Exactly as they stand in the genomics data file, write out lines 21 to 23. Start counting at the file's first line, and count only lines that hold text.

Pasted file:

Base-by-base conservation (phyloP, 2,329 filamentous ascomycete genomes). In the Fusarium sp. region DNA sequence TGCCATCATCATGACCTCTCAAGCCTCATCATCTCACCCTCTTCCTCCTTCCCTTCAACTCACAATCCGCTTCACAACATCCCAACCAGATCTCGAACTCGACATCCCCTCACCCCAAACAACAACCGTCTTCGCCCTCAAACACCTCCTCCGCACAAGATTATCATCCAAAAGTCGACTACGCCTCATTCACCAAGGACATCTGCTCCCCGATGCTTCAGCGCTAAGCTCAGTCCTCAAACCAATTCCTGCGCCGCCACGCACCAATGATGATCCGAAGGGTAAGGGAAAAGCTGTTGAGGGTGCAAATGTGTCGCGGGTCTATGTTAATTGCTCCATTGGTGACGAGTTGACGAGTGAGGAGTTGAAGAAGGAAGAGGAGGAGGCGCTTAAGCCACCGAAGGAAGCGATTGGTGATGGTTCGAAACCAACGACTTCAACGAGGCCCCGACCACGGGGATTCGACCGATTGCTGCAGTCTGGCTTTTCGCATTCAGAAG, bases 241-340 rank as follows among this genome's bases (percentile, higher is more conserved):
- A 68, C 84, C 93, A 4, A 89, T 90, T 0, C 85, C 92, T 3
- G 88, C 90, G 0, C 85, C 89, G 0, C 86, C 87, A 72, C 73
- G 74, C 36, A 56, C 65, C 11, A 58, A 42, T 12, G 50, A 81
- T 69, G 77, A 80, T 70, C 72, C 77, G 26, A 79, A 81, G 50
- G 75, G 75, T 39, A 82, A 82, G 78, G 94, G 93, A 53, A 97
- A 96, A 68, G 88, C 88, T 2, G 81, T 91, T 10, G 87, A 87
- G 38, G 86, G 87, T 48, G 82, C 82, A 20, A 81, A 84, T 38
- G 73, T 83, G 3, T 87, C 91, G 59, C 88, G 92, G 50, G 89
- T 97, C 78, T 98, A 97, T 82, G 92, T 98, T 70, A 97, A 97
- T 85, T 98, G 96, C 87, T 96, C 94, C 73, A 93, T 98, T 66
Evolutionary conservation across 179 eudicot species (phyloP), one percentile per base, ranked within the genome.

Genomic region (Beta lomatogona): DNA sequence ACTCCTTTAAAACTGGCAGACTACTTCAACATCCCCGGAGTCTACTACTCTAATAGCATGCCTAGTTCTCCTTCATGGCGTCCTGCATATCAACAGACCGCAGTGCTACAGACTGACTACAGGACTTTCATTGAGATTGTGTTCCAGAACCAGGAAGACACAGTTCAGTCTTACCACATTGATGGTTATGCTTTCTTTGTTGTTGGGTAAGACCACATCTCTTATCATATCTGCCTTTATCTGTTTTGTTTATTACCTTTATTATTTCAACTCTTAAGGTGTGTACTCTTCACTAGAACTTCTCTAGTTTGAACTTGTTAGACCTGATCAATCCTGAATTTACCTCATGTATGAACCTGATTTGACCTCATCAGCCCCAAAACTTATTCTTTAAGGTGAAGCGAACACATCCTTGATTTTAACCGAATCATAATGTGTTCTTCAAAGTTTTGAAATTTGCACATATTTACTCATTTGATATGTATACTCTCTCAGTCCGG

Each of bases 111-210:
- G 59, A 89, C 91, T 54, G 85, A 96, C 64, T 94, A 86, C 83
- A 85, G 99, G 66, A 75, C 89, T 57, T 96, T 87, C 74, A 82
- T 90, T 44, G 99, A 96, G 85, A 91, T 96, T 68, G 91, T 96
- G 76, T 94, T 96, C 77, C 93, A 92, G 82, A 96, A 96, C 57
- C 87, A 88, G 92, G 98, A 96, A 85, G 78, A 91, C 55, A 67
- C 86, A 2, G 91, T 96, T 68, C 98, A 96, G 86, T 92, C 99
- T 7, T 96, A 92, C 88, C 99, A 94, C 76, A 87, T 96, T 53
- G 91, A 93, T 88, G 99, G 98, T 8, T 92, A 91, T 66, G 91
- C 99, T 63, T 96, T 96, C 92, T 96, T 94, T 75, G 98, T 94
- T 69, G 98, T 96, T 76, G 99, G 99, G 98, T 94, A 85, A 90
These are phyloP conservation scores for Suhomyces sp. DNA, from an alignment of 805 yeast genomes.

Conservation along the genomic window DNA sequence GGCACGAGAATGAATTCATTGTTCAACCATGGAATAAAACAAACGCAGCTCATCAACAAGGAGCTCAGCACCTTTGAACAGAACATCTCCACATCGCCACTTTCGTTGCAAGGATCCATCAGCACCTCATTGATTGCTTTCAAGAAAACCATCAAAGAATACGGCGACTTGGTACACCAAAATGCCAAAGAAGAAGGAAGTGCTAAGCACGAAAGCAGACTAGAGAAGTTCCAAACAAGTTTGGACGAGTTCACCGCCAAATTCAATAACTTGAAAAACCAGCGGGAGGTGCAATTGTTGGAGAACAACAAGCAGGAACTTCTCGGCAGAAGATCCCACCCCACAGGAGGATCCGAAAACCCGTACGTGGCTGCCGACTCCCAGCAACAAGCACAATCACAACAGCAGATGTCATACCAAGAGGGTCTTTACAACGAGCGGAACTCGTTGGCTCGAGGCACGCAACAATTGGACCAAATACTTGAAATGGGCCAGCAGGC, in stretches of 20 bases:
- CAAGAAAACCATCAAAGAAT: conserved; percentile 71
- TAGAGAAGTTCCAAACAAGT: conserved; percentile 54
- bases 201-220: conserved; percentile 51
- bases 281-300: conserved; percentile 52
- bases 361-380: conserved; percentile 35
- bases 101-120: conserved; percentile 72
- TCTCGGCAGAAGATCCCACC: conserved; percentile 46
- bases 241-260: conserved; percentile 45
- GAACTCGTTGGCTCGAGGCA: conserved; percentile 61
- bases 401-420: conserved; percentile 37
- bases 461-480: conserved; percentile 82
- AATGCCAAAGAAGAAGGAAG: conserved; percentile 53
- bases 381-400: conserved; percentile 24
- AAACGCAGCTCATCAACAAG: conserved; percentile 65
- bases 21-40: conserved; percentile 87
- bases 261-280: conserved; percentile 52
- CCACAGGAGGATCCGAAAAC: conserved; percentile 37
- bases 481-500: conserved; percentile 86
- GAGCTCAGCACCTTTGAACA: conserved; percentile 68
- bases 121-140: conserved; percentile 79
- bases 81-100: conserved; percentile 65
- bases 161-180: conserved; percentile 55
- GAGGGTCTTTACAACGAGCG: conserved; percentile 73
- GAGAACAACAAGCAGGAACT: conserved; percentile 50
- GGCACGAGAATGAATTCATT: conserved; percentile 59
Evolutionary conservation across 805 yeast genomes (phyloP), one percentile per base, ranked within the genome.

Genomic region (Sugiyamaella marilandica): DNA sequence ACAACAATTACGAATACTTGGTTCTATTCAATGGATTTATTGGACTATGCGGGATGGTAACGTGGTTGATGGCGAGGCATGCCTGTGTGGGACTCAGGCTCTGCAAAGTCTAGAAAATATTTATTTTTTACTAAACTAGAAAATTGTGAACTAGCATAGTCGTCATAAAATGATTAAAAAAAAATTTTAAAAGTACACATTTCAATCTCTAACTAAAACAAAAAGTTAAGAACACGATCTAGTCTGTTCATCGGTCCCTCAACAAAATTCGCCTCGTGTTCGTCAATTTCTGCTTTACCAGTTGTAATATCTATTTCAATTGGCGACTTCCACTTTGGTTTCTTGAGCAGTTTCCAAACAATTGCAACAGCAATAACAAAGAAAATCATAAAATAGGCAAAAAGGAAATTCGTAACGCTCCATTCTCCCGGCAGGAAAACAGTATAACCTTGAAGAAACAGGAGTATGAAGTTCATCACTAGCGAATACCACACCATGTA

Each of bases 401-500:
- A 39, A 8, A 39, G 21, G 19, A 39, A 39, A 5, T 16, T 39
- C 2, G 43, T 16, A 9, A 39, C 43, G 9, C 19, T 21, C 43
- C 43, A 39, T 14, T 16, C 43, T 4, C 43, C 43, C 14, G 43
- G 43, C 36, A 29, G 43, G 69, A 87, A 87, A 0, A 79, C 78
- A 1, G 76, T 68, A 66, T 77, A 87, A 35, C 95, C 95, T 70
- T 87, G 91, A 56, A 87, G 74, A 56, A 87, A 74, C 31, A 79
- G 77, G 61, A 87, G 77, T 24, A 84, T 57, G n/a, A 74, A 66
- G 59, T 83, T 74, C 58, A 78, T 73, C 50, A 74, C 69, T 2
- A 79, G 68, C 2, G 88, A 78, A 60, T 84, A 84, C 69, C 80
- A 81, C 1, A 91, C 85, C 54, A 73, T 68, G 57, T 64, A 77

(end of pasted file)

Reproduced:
- T 7, T 96, A 92, C 88, C 99, A 94, C 76, A 87, T 96, T 53
- G 91, A 93, T 88, G 99, G 98, T 8, T 92, A 91, T 66, G 91
- C 99, T 63, T 96, T 96, C 92, T 96, T 94, T 75, G 98, T 94